One of the greatest benefits of being a journalism student at Ottawa’s Carleton University during the 1980s was the frequency our professors sent us to Parliament Hill for assignments.
House of Commons staff, the press gallery and Members of Parliament were all used to seeing students sitting in on committee meetings, asking questions during scrums, and shooting pictures and video.
On the day I shot the above photo of Ed Broadbent, who died Thursday at the age of 87, I was working on a “day in the life on Parliament Hill” feature on Conservative MP Al Horning for the Kelowna Capital News. It was the spring of 1988 and I had just been hired by the Capital News to be their summer student reporter that year and I had offered to do a piece about Horning, a former longtime Kelowna city councillor in his first term as an MP, before heading home to the Okanagan for the summer.
The black-and-white film I used isn’t the only sign it was a different time in Canadian life.
Broadbent, the leader of the federal New Democratic Party, was known across Canada as Honest Ed, even among his political adversaries and voters who preferred Brian Mulroney’s Conservatives.
Despite the fact he held a Ph.D. from the University of Toronto and had been a professor before diving into politics, he did not refer to himself as Dr. Broadbent and insist others do the same. Instead, he showed his intelligence by always speaking about complicated issues in plain, straightforward language. It could be argued he spoke more respectfully to people who didn’t agree with his politics than he did to his own supporters.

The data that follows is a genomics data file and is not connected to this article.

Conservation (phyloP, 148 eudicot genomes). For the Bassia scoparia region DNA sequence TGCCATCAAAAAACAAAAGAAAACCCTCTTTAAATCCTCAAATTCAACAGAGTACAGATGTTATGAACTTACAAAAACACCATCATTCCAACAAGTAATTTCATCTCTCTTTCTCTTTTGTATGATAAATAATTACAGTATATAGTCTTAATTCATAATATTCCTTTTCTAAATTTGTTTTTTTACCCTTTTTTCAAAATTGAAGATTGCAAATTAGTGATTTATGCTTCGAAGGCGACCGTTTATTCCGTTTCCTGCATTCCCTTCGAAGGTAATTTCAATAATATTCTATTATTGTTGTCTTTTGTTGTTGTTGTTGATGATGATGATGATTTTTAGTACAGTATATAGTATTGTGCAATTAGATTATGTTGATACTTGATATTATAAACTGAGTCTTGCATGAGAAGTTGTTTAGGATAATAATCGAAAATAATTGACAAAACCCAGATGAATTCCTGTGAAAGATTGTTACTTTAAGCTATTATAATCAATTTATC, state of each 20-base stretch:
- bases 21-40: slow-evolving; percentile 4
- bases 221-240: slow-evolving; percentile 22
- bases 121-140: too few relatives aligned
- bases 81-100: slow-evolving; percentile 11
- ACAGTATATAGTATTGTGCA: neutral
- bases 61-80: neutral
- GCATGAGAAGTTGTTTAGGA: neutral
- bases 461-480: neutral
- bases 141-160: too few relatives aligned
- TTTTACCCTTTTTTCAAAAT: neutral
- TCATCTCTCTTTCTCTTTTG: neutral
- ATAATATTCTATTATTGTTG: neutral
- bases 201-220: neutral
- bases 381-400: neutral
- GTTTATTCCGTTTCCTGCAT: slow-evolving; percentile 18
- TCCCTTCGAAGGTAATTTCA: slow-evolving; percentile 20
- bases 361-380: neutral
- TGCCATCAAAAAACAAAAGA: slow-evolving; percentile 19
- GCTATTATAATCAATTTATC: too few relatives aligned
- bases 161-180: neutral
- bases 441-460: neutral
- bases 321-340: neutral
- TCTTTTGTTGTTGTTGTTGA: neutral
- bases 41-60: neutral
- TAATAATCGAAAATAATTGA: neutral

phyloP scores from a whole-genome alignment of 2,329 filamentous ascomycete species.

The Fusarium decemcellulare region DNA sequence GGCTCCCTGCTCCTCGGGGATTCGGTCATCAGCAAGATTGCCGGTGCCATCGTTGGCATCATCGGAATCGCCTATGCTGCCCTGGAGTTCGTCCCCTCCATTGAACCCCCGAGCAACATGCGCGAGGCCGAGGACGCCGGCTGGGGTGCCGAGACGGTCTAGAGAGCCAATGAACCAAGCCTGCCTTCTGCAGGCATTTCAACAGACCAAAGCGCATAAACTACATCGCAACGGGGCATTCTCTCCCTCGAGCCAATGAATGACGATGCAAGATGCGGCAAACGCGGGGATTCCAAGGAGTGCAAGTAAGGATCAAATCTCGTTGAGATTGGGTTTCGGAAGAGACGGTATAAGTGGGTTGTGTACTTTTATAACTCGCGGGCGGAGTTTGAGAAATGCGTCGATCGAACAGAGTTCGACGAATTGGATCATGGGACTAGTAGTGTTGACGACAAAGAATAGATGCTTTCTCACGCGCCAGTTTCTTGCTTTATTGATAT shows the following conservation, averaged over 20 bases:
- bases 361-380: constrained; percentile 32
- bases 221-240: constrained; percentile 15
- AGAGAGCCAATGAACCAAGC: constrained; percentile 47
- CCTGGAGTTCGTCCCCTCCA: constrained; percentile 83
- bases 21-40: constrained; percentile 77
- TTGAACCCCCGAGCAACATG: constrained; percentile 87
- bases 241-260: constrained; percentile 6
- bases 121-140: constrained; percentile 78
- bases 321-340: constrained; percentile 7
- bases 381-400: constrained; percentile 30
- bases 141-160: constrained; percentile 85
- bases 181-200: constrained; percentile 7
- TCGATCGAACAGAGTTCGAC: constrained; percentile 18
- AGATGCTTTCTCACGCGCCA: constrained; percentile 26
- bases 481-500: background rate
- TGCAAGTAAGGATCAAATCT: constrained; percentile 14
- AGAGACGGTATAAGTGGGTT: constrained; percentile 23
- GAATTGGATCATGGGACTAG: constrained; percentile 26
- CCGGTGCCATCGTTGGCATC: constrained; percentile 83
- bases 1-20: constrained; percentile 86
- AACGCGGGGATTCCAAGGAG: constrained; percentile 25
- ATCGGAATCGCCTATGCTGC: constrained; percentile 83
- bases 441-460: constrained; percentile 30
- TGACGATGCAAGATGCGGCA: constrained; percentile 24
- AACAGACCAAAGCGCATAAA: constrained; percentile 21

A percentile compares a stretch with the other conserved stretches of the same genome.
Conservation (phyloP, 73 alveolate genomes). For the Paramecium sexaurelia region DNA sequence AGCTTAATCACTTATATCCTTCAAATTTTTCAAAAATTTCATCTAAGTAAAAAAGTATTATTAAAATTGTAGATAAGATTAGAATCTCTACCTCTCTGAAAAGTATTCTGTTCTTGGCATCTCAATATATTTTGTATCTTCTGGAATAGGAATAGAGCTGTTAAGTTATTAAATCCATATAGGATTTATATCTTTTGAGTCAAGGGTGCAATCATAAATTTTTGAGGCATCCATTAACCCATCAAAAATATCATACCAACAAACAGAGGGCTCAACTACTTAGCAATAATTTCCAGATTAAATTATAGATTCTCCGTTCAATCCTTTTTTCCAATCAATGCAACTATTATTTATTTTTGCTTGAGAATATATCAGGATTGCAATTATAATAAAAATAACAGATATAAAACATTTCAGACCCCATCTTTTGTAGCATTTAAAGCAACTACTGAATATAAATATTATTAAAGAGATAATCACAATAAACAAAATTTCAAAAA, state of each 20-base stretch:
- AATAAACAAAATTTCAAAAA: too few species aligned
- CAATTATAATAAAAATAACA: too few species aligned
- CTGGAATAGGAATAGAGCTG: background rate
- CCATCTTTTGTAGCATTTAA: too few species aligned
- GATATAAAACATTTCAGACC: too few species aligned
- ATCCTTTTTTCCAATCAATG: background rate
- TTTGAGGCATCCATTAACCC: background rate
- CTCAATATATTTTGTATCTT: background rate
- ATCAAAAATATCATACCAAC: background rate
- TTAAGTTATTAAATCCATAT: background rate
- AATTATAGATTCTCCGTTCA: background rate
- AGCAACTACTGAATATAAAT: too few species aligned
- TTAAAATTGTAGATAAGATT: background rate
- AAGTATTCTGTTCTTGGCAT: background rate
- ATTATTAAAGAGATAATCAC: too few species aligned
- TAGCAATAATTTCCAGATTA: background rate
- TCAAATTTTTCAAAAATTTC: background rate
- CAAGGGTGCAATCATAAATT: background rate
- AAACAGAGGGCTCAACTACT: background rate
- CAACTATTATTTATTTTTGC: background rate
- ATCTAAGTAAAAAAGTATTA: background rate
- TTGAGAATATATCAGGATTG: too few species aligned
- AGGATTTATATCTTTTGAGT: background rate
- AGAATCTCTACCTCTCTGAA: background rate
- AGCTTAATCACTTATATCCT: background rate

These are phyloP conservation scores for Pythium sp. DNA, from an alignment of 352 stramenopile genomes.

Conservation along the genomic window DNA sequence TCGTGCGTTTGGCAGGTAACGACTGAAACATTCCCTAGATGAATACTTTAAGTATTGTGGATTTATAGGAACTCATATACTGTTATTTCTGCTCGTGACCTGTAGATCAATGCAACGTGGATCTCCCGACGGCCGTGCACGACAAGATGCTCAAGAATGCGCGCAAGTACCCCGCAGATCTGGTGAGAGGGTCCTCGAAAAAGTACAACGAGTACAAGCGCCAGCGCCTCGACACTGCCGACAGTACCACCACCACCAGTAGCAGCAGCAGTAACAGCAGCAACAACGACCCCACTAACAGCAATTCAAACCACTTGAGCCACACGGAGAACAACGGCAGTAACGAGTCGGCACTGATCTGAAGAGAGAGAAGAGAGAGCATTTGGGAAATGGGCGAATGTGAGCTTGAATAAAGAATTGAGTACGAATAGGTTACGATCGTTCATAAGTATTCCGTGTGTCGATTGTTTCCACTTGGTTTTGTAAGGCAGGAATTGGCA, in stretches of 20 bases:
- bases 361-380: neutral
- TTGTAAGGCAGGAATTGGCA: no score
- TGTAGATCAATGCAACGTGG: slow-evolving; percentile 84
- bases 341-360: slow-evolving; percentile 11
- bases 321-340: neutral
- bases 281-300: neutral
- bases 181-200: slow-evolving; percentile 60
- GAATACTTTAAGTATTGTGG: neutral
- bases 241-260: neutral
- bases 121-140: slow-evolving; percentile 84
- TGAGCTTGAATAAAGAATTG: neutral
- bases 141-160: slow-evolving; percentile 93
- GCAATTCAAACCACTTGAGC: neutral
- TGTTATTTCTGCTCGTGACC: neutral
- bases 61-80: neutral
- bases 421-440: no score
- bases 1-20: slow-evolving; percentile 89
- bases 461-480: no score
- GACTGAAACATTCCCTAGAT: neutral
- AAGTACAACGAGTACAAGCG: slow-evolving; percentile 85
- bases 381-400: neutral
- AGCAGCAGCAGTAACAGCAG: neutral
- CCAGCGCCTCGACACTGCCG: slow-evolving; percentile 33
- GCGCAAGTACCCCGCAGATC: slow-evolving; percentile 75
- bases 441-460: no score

How much of the people’s politician was he? His home number was in the Ottawa phone book.
Broadbent’s willingness to talk was special, even for that time, but it also wasn’t unique.
My afternoon bus ride home from Carleton took me down Wellington Street in front of the Parliament buildings. One day, the bus driver slammed on the brakes in front of the beautiful building across the street from the Centre Block that houses the Prime Minister’s Office. The driver threw open the door, not to let in a passenger, but to chat with a man on the sidewalk.
That man was Prime Minister Mulroney, waiting with an assistant for a car to pick them up. The bus driver wanted Mulroney to know about his concerns over a possible free trade agreement with the United States. Mulroney said a few words I couldn’t hear from my seat, but I could see him speaking. The driver thanked him for his time, closed the door and the bus continued down the street towards the Rideau Centre.
So much has changed since then but so much has been lost.
Neil Godbout is the editor of the Prince George Citizen.